In this entire story (however a small one), I felt weird. On the one hand, bitcoin should be easy, fast, and relatively cheap (talking about the transactions). I understand that we should balance between simplicity/speed and security, and the latter is more important here. Also, I understand that the perfection of the protocol doesn’t mean that the system is perfect as well. But my message is that I would be excited to be able to pay with bitcoin directly and am patiently waiting for broader adoption in my country, Ukraine.
submitted by Wizzard-Five to Bitcoin [link] [comments]

Visited the Graefekiez neighborhood in Kreuzberg, Berlin last weekend to spend some bitcoins

I've been living in Prague the past month, and before I head back to the states next week wanted to make sure I got to Berlin to try spending some bitcoins, so went to Germany last weekend. Ended up making it to Room 77 and Devil's Kitchen and Bar.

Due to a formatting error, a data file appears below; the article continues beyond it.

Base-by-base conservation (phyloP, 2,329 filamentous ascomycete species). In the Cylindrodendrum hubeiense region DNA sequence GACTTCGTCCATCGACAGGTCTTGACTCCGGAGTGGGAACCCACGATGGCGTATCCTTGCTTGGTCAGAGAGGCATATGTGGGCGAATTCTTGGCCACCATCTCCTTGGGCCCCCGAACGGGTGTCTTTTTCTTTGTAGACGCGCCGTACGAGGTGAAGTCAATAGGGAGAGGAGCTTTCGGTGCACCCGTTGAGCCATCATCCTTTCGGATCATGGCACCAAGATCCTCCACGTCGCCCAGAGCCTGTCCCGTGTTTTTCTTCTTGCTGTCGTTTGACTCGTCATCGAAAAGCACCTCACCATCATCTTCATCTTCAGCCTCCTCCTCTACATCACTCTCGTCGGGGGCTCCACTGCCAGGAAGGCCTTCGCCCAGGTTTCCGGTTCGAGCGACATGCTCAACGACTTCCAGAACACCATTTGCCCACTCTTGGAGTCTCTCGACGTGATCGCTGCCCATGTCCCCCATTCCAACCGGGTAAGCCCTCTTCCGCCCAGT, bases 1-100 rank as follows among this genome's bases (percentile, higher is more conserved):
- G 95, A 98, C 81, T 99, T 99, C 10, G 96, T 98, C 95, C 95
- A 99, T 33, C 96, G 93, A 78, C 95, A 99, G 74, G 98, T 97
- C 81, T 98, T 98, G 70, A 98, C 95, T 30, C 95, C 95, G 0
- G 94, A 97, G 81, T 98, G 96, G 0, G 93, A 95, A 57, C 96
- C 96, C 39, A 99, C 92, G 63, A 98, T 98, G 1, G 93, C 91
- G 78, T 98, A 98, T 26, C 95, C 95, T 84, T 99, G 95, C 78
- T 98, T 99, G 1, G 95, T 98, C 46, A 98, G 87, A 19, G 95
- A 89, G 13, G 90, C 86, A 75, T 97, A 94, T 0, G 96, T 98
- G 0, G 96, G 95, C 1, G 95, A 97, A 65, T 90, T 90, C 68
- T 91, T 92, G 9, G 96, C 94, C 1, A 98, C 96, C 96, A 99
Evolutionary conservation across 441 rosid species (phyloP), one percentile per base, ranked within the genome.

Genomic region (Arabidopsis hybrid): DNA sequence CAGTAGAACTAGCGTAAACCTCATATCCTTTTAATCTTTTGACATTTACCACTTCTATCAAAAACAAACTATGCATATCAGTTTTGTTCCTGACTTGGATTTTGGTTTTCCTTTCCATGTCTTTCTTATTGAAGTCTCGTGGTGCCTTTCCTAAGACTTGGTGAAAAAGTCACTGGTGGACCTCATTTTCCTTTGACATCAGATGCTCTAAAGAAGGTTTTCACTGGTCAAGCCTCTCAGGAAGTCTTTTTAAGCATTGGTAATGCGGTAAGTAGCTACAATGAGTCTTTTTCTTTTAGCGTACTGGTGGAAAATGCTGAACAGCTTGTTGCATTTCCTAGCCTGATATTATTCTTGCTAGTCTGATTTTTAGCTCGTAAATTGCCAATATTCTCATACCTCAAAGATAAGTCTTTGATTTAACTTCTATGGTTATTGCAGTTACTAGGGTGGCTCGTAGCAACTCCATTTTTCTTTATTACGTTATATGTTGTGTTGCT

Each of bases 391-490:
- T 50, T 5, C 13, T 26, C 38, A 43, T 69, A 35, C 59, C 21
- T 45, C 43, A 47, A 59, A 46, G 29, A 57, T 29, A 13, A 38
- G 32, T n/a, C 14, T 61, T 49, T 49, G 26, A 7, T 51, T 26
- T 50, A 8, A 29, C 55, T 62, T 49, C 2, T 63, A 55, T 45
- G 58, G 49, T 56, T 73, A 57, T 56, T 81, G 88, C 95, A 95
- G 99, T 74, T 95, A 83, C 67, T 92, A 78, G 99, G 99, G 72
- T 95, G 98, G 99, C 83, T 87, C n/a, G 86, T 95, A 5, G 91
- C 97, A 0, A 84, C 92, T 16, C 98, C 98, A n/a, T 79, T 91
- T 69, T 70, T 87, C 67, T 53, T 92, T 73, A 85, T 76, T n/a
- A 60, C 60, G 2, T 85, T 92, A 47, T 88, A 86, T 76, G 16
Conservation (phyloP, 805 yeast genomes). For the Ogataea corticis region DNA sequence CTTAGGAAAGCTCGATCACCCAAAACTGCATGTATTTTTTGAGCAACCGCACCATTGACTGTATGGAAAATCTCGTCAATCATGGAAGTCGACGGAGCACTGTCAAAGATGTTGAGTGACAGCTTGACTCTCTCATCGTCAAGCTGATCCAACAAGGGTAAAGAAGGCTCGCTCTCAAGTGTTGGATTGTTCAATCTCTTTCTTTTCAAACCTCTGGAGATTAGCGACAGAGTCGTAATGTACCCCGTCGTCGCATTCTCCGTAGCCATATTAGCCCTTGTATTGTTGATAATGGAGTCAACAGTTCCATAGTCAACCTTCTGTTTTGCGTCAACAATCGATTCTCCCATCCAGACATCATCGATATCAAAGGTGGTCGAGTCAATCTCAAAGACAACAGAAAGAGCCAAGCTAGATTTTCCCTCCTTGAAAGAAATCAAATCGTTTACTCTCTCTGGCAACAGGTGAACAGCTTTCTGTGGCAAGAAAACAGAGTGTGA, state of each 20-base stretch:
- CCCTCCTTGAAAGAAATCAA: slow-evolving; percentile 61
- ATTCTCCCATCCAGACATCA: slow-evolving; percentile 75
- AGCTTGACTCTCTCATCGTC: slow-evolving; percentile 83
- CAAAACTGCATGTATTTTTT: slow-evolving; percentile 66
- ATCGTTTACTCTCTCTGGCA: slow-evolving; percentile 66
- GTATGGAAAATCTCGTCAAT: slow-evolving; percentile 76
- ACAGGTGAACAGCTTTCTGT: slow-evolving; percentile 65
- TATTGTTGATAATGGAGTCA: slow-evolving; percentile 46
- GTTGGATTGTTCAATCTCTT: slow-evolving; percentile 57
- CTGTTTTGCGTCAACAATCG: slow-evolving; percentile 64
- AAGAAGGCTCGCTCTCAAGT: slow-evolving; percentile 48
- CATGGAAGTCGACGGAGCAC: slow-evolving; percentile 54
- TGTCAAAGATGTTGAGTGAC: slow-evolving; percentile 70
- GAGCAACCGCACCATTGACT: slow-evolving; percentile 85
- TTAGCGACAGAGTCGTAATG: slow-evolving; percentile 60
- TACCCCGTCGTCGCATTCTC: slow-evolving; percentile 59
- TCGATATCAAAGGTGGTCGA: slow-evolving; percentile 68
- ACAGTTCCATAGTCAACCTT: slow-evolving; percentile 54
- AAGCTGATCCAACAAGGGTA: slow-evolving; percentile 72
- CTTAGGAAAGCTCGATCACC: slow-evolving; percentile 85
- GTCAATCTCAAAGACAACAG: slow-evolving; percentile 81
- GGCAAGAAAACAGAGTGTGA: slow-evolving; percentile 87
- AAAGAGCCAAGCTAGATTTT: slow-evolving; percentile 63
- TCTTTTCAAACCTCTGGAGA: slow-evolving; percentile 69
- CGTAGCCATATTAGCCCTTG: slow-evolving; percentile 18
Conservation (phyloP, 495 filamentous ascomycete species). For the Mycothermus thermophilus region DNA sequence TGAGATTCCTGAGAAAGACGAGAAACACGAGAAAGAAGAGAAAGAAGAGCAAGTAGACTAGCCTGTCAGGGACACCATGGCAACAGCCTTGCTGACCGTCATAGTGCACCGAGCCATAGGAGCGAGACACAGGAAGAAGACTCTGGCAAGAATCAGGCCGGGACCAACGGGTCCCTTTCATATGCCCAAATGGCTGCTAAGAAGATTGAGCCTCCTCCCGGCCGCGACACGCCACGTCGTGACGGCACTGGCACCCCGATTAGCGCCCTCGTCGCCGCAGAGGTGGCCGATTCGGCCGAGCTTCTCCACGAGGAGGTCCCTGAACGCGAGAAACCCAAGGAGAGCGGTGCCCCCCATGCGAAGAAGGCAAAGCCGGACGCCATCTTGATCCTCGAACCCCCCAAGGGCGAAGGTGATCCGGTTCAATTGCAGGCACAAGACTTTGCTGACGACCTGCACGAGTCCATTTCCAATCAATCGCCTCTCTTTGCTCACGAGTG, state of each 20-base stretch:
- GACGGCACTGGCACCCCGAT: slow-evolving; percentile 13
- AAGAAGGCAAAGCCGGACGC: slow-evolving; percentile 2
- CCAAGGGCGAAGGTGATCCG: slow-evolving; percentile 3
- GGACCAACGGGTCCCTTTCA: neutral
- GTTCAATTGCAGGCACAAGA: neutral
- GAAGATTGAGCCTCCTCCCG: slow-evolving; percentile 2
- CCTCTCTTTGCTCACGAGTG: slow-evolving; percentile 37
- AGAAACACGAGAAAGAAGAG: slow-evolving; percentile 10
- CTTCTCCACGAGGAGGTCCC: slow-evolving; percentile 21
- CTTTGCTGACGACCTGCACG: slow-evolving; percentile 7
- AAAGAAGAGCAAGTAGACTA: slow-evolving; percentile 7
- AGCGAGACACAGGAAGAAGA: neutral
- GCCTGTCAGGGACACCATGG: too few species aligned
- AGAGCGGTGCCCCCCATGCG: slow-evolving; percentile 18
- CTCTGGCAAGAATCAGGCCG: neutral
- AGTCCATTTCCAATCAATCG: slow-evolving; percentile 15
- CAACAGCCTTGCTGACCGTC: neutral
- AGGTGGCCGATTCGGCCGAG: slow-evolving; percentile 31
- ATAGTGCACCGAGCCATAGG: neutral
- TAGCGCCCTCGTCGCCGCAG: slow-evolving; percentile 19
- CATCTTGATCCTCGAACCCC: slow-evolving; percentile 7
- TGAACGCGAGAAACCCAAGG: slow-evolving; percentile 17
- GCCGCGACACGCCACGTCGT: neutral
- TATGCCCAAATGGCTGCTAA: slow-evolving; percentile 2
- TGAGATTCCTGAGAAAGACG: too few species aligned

Food and service at both places was great. When it came time to pay.. I was able to use bitcoins, but it's certainly not as smooth as more traditional methods. At Room 77, they had been without internet for a week, so I had to convert from EUR to BTC myself and scan their barcode for the address to send payment to (normally they have a tablet figure everything out for you and give a custom barcode that requests the right amount - he apologized that my first BTC experience wasn't as slick as it could have been). At Devil's Kitchen, I also had to do the conversion myself, but instead of a barcode they had a little NFC card I used to get their address.
The other issue I had after doing the conversions myself was that I still had to tip with fiat currency (although at Room 77 I included tip in my BTC payment, and he took cash out of his wallet to leave the tip).